When he met with the young musicians he would tell them they were playing with fiddles that looked like violins and violas.
They would also be taught how to play along with a fiddle instead of a violin.
‘He had a very good understanding’
Ivan Ivanov was born and brought up in Moscow.
When he was 7 he joined the prestigious Krasnoyarsk ballet company.
When he was 11 he won the top prize in the annual ballet competition and the title of national ballet hero.
He said: “Before my death I was working hard to prepare for the next dance of the national dance hall.
“But I never was able to see the national dance hall. It’s a special honour for a dancer to compete in the national dance hall.
“I had several years to live. I had a difficult time at that time.
I always wanted to dance the national dance.”
Image copyright RIA-Novosti
‘I was lucky’
In 2001, Ivan Ivanov won the Grand Prix of the Moscow Ballet.
At 21, he was awarded the Russian national ballet gold medal with the title of national fiddler of the year.
He also finished second to a young Russian ballet legend, Evgeny Tsoi.
“I was so happy,” he said.
“I was born for this dance – for this great event.
“I felt as if I was one of the best fiddlers, and so it is no wonder that I am alive to enjoy a new golden age of the state and public sphere.”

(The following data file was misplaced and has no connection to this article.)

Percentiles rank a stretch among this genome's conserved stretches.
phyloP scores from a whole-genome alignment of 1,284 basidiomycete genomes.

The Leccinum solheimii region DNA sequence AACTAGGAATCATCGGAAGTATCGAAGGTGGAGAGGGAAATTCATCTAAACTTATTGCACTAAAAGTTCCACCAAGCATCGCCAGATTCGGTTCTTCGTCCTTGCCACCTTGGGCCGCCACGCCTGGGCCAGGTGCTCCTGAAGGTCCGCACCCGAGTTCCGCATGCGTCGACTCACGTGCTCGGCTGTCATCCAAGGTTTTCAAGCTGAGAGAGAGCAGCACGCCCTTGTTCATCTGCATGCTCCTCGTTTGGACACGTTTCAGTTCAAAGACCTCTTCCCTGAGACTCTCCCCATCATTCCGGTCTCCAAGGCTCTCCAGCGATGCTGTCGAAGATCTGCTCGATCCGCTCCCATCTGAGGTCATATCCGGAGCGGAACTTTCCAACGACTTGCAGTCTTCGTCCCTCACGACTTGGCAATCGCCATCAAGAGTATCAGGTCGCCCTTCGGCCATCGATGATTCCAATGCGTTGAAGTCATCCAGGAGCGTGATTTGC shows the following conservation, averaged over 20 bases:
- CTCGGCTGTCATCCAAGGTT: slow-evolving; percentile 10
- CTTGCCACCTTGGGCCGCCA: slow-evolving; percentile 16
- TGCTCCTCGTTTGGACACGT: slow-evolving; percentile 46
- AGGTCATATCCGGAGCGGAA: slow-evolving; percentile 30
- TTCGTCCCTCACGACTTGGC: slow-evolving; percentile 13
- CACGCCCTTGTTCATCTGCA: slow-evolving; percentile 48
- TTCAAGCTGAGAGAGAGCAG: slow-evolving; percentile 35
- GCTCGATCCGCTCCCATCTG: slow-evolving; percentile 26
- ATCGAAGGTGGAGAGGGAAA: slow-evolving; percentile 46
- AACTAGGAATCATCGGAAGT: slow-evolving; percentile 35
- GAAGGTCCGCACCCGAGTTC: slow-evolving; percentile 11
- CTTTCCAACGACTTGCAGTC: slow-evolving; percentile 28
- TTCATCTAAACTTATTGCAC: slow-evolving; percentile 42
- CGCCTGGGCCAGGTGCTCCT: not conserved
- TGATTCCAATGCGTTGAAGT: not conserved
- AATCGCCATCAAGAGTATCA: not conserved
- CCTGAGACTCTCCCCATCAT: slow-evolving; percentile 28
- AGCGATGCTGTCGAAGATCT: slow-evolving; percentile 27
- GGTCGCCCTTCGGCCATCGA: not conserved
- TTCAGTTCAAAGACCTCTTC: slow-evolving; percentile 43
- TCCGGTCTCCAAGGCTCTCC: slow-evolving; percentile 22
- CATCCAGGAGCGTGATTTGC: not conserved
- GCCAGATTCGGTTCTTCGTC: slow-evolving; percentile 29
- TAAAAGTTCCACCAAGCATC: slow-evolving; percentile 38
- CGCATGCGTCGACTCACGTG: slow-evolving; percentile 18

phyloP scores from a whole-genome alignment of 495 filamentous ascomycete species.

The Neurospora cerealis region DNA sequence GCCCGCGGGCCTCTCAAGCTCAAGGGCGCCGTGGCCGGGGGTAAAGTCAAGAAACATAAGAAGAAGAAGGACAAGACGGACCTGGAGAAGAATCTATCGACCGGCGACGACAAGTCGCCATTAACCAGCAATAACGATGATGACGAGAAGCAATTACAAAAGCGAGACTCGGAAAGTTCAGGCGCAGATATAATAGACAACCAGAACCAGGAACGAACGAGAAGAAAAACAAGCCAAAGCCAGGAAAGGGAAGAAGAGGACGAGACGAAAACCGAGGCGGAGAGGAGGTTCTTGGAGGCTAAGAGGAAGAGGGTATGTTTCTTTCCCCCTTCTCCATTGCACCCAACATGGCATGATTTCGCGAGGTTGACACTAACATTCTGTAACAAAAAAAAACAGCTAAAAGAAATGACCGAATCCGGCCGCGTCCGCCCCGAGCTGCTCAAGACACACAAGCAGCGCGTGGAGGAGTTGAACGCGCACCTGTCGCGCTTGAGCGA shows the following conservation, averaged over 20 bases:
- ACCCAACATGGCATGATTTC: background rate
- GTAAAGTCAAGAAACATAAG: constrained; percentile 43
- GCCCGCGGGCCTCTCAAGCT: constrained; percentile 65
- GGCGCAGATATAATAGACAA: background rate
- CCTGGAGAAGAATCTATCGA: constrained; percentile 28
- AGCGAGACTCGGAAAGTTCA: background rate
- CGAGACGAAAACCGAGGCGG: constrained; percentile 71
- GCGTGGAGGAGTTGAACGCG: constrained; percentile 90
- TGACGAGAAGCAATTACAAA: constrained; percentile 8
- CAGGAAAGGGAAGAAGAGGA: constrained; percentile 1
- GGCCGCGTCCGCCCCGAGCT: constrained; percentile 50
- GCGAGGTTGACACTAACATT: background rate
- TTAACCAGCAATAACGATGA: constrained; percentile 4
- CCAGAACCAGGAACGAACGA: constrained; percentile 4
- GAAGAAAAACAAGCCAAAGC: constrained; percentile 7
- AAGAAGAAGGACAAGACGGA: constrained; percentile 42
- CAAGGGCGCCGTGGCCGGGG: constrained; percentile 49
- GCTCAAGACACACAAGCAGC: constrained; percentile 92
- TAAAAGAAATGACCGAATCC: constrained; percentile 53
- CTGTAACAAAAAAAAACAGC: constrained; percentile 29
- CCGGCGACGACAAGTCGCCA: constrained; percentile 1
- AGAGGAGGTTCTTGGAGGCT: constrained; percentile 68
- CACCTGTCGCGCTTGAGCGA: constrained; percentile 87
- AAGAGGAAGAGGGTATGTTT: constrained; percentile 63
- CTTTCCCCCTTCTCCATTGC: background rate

He died peacefully at his home in the Tver region this month.
This post is about the role that science and rationality play in public discourse. It is not about the role of science or rationality in science communication.
There’s a tendency in debates over scientific and scientific-sounding claims to overstate how much evidence there is to support them. And I often see science and rationality misrepresented in this regard. This is especially true of a certain class of arguments, the “is X a credible evidence?” form of the rhetorical trick. In this post, I discuss several of these arguments and try to clarify why they are misleading but I also recognize their usefulness to other areas of public discourse.
Science and rationality are important aspects of public discourse, but the “is X a credible evidence?” form of